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I watched a commentator on television state that they're bullish on gold but only in yen terms. Are there financial instruments similar to the gld that let me choose the currency that gold is bought in? I assume that they think the price of gold will rise more relative to this currency? Can someone explain the logic?

Ideally I would pay USD to buy a fund that purchases gold in favorable currencies.

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4 Answers 4

up vote 11 down vote accepted

"Bullish in gold, but only in Yen terms" means that he thinks gold will go up against the Yen, but not against other currencies. The translation of this is that he thinks the Yen will go down. I'm not sure why he chose to phrase it like that, unless he is in the business of selling gold.

If you sell USD to buy Yen, and then use that to buy gold, that ends up being exactly equivalent to buying gold with USD, less a couple of extra transaction fees. If this commentator's predictions come true, then you will be able to sell your gold and buy more Yen than you started with. Unfortunately, you will lose all that gain when you convert your Yen back to USD. And you will pay extra transaction charges when you sell.

Unless you want to keep your money in yen after selling gold, then this advice is irrelevant.

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Thanks for the answer. Are there any institutions that maintain funds that would buy in yen terms? This would make it possible for someone to buy the fund in USD without being hit by the conversion fees. –  RohitJ Jun 16 at 17:47
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The point of the answer is that there is absolutely no difference between buying gold in USD, and converting USD to Yen and then buying gold with it (except for the extra transaction fees). –  DJClayworth Jun 16 at 19:06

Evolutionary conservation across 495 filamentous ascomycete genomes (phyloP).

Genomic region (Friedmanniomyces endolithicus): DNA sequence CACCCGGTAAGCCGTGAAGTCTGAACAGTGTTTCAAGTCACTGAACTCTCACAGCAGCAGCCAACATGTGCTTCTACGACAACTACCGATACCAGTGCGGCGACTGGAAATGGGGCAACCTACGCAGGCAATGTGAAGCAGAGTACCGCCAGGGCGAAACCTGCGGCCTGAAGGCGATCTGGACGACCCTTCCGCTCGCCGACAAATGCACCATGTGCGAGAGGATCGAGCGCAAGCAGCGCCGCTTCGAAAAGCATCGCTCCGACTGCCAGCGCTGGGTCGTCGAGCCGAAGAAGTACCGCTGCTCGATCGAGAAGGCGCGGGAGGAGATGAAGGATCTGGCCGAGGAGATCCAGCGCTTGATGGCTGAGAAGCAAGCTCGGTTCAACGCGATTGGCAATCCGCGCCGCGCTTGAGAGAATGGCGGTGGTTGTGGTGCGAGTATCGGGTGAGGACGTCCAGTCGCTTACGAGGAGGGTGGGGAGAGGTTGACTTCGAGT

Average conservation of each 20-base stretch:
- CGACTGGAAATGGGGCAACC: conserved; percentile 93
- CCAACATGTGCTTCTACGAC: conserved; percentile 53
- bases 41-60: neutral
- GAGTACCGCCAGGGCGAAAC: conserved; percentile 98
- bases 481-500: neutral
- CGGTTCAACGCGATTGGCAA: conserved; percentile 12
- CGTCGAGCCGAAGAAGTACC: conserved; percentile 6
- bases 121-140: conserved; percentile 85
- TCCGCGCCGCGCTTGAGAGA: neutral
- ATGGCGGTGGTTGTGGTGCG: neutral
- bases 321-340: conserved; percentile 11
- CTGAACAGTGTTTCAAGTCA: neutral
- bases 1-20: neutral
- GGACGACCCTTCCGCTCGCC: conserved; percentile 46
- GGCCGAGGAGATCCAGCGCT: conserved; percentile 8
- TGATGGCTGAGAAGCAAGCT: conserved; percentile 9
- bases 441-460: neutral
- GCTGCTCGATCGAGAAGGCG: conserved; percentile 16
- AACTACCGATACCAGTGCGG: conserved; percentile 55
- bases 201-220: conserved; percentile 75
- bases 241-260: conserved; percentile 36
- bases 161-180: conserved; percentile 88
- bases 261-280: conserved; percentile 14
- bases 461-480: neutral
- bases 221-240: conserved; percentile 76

Thanks for clarifying. –  RohitJ Jun 16 at 19:08

If you could learn anything from the recent crashes that would be to stop blindly listening to talking heads. If you do that, and check the facts yourself, you'd discover that:

  1. Gold is a lousy investment. Trading gold is a pure speculation, unless you use gold in manufacturing and want to hedge.

  2. Gold performed badly in the recent years.

  3. When you buy gold - you get a chunk of metal, when you sell gold - you get a bunch of cash. It will not be the same cash you paid for it, and doesn't have to be in the same currency.

  4. There are much better ways to bet on currency fluctuations than buying a volatile commodity.

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There are some financial instruments called future contracts. Nearly all of these are priced in terms in USD. If you want to buy gold in terms of Yen, You should buy Gold/USD and short JPY/USD contract. You should also make sure sizes of future contracts will match each other. These contracts expire in certain times of the year, require margins (money deposited into financial institution) thus require you know what you are doing.

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What the quote means is that someone who owned a lot of yen should use the yen to buy gold. (The theory is that gold will go up in terms of yen.)

But if you are a dollar holder, that doesn't meant the YOU should buy gold (with dollars).

It could be that the dollar is the strongest of the three. Then if you buy gold, it might go down in dollar terms, even if it goes up in yen.

More to the point, if you trade dollars for yen to buy gold using yen, (under my assumptions), you might lose more on the dollar-yen trade than you gain on the yen-gold trade for a net loss. And that's not counting transaction costs.

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